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May 15, 2011

Why the Google Chromebook will fail?

So Google finally announced the Chromebooks and first units will be shipping in the US and Europe by June 15. Both Samsung and Acer are set to ship out their own variants of the Chromebook.

Here are the two models with their listed specs. They’ve omitted how much HDD storage and RAM will be included in the units.


Samsung Chromebook
Intel Atom Dual-Core Processor
12.1″ (1280×800) 300 nit Display
3.26 lbs / 1.48 kg
8.5 hours of battery life
Built in dual-band WiFi and World-mode 3G (optional)
HD Webcam with noise cancelling microphone
2 USB 2.0 ports
4-in-1 memory card slot
Mini-VGA port
Fullsize Chrome keyboard
Oversize fully-clickable trackpad
Price: $429


Acer Chromebook
Intel Atom Dual-Core Processor
11.6″ HD Widescreen CineCrystal LED-backlit LCD
3.19 lbs | 1.45 kg
6 hours battery life
Built in dual-band WiFi and World-mode 3G (optional)
HD Webcam with noise cancelling microphone
High-Definition Audio Support
2 USB 2.0 ports
4-in-1 memory card slot
HDMI port
Fullsize Chrome keyboard
Oversize fully-clickable trackpad
Price: $349

The biggest draw of the Google Chromebook is its full integration with the Cloud — all the time, anytime.

And that’s where it might just fail.

  • The Cloud does not have 100% uptime guarantee. Amazon’s service recently went down, Google’s Blogger also had an outage the other day and we all know GMail also suffered a number of outages before. People don’t trust the cloud as much as they trust physical hardware.
  • Internet connection is unreliable so your ISP will also play a big role in the over-all user-experience with the Chromebook. And we all know how “unreliable” all our local internet service providers are.
  • The Cloud is expensive. The Chromebook assumes you have unlimited data. In the Philippines, that’s an additional Php1,200 per month. If the life span of your Chromebook is 2 years, that’s Php28,800 on top of the cost of the unit making the total cost of ownership (TCO) much more expensive.

But that scenario is just from a Philippine perspective. It might be totally different elsewhere. So the question is — will you buy a Chromebook instead of a regular netbook?

So where's our Google Chromebook now?
Google to sell Samsung Chromebook for $249

35 Responses to “Why the Google Chromebook will fail?”

  1. gr8.light says:

    With a 800mb bandwidth limit here in the Philippines, yes, it will fail.

    • boy_fanboy says:

      Thanks to the bandwidth limit here in the Philippines these “netbooks” will surely fail.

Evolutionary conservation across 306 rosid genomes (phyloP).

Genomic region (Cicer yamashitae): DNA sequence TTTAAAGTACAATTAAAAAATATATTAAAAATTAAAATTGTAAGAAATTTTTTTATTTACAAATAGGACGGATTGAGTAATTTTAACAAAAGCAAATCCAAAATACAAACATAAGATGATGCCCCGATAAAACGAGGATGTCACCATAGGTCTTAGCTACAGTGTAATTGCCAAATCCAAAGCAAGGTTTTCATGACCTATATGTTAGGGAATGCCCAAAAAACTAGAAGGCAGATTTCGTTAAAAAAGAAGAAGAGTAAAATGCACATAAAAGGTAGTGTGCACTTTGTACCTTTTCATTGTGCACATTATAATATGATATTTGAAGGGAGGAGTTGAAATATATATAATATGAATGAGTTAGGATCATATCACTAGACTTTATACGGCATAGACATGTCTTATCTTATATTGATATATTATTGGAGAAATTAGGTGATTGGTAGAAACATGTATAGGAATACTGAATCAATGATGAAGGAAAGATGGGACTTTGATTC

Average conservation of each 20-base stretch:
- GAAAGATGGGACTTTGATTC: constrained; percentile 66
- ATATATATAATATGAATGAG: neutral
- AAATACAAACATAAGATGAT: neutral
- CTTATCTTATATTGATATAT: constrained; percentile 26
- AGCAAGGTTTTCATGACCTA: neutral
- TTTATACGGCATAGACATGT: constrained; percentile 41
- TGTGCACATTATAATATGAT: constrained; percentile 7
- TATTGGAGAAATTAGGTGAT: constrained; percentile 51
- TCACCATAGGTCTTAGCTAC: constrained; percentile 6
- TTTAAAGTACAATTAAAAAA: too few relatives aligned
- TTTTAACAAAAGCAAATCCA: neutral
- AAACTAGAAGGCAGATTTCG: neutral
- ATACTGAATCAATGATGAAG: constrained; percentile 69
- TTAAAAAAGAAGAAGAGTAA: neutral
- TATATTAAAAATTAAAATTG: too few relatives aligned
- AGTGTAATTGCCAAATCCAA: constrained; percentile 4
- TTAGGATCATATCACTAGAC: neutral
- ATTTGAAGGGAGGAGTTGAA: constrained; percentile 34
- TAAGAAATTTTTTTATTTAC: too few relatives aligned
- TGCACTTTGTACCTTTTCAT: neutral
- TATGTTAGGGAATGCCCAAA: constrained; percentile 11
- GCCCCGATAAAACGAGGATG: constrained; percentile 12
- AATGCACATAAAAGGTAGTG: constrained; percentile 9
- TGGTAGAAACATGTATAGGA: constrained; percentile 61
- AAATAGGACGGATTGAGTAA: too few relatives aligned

Goodbye Cloud Computing.
      End of story.

  2. Ed says:

    Thank goodness Philippines != World.

  3. g00gle88 says:

    That’s why its only available in 7 countries where people can afford it and the infrastructure is stable.

  4. Iyan Sommerset
    Twitter: iyansommerset
    says:

    Yey! Cloud computing!!! …beep!

    “You have reached your monthly bandwidth cap limit.”

    Doh!

    • techguy says:

      I agree. The unreliable internet connection in the country and the bandwidth capping would definitely be an issue.
      “…Would you like to purchase additional bandwidth?”
      “If you choose no, you can still play solitaire in this computer..” :)

  5. Vic
    Twitter: viclogic
    says:

    Chromebook just out in the market today. But since it is still a book with a keyboard, it may not seems to compete with the uprising tablets.

  6. Taylor Miles
    Twitter: tayloramiles
    says:

    Your logic here is not complete for several reasons:

    1. If internet speed continues to be an issue in the Philippines the entire tech industry in ph will FAIL. Is that what you want? Cloud computing is the future.
    2. You can still use most applications offline including Gmail. and many more to come.
    http://chrome.blogspot.com/2011/08/be-more-productive-with-gmail-offline.html

    http://googlesystem.blogspot.com/2011/09/offline-google-docs.html

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Abe is the founder and Editor-in-Chief of YugaTech. You Can follow him on Twitter @abeolandres.

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